I’ll give you a discussion of a past success and the strategy.. So I followed Brexit in 2016. Based on all the information, preliminary polling, I had no doubt in my mind they were going to vote for it. So I went heavy in cash right before the vote when stocks were generally high…. Bought some large index funds after they dropped 4-5% on the hearing the Brexit Vote. I think three or four weeks later I had made my 4 or 5% back. So I sold off my winnings and waited for the US election results. Because I was going to buy index funds based on the US election. Trump was unexpected but I bought the SPY the second I saw Trump winning Wisconsin and Pennsylvania that evening.

    Likewise expect a complete disaster of a “Brexit” coming up in the future because England won’t be able to get it together before they leave.. Keep an eye on things as I expect their the pounds along with their bank stocks will get real cheap and then buy back in once it seems like they are nearing a trade agreement/stabilizing.

     

    #238269 Reply
    Avatar EntrepreneurMD 
    Participant
    Status: Physician
    Posts: 288
    Joined: 06/10/2019

    Experience and risk management prevents these mistakes young whippersnapper. Experience and risk management, not luck. The weakness I predicted is far more than a novice guess, but based on intense understanding of the world’s economic problems exacerbating, researched daily for years. Be an educated investor, not a lucky guesser.

    Lesson 1. Don’t buy high.

    You’re welcome.

    #238342 Reply
    fatlittlepig fatlittlepig 
    Participant
    Status: Physician
    Posts: 1153
    Joined: 01/26/2017

    Lesson 1, don’t listen to someone who posts on a forum admitting to have millions in debt, buys exotic cars, and can’t afford to pay off debt due to his expenditures.. oh and also claims to be a investing guru.
    Your welcome..

    #238360 Reply
    Avatar Tim 
    Participant
    Status: Accountant
    Posts: 2858
    Joined: 09/18/2018

    Event driven strategies are great when the work out.
    From a “professional trading perspective” , the technique used is most efficient using options. There are mathematical formulas for option pricing. Read up on the Greeks. How one on election night can play a huge loss followed by a larger and continuing recovery I will never know. I am certainly glad it turned out.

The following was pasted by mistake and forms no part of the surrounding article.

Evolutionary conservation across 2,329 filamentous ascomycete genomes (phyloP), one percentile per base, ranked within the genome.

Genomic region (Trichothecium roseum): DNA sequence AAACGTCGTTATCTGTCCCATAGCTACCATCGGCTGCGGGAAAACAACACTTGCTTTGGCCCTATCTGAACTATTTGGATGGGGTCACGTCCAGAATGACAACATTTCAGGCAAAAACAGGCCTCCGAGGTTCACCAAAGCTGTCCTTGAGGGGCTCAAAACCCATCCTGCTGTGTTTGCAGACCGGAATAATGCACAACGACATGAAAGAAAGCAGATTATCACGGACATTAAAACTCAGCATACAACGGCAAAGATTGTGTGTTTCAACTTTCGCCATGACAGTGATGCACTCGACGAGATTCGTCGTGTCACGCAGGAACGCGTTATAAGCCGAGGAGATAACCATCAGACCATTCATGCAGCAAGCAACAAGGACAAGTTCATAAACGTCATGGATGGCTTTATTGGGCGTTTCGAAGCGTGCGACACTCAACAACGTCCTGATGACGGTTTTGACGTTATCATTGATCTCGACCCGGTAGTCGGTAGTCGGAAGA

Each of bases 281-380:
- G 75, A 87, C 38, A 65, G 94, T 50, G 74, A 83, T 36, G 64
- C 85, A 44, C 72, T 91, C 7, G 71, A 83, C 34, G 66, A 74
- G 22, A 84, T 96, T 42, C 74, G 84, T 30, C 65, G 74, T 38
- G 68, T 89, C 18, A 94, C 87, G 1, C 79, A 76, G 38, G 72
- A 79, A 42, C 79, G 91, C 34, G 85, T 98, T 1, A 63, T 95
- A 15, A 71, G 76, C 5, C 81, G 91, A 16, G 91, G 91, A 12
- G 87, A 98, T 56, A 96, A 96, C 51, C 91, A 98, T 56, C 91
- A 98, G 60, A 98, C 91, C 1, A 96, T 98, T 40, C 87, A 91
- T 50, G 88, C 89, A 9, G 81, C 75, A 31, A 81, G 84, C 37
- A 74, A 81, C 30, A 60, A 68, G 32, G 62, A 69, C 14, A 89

Buying the dip on political events is up against a formidable opponent. Block trades can wipe it out quickly. That’s why position sizing when trading with defined entry and exit points matter.

    One curious point. “Beating the S&P” is an appropriate benchmark only if one is 100% US stocks. That’s too rich for me. AA you choose should determine the appropriate benchmark. Using an event driven strategy means one is playing the game with the “big boys”. That is not investing, it’s trading. Sometimes it works, sometimes not. Hedge funds do it a lot. Mispriced equitities is an opportunity.

    #238387 Reply
    Avatar jacoavlu 
    Moderator
    Status: Physician, Small Business Owner
    Posts: 2282
    Joined: 03/01/2018
    I picked a fund with a 30 fold 10-year return and another one with 25, verified by the moderator
    I’ve held on to funds that have been in the top 0.1% for a decade (verified by moderator)

    Click to expand…

    @entrepreneurmd to be fair this is not true – I will support that you currently hold two mutual funds that have very high 10 year returns but I have no idea when you purchased those funds.

    If I’m not mistaken, didn’t you state on bogleheads that you purchased one of those funds in early 2018?

    The Finance Buff's solo 401k contribution spreadsheet: https://goo.gl/6cZKVA

    #238396 Reply
    Liked by Peds
    Avatar EntrepreneurMD 
    Participant
    Status: Physician
    Posts: 288
    Joined: 06/10/2019

    Thanks jacoavlu,

    For clarification,